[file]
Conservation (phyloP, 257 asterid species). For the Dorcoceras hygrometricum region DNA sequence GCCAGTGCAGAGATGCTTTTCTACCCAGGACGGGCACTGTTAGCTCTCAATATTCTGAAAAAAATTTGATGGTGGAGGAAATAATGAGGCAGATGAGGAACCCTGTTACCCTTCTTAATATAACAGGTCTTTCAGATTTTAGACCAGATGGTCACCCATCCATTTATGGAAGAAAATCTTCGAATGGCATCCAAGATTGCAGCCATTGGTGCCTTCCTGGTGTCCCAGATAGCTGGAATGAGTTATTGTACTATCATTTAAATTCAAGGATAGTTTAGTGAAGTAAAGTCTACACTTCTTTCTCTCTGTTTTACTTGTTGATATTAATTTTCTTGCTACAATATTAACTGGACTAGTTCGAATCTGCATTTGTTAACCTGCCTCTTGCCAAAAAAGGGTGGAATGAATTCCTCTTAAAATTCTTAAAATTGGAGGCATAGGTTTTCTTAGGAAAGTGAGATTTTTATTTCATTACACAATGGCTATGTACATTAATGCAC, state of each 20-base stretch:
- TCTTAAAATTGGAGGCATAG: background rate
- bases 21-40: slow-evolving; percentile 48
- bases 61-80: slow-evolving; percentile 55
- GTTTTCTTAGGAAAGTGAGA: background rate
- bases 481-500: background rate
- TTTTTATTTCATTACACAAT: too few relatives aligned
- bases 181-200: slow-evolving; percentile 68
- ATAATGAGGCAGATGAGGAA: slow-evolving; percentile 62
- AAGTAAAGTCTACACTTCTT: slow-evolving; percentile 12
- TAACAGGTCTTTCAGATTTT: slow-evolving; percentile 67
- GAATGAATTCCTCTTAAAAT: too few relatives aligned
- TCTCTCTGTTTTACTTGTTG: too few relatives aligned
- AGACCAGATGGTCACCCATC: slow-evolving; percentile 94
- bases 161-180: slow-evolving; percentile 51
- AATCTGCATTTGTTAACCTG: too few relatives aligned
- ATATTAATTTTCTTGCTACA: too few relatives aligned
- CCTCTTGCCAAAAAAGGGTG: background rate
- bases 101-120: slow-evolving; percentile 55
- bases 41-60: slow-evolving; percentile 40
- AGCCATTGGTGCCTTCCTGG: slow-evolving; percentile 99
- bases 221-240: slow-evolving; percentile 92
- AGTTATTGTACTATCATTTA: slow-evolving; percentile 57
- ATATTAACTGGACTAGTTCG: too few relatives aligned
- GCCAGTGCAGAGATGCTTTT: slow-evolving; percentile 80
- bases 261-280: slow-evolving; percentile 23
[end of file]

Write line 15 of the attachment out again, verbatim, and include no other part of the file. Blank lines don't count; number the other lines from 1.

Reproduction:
- bases 161-180: slow-evolving; percentile 51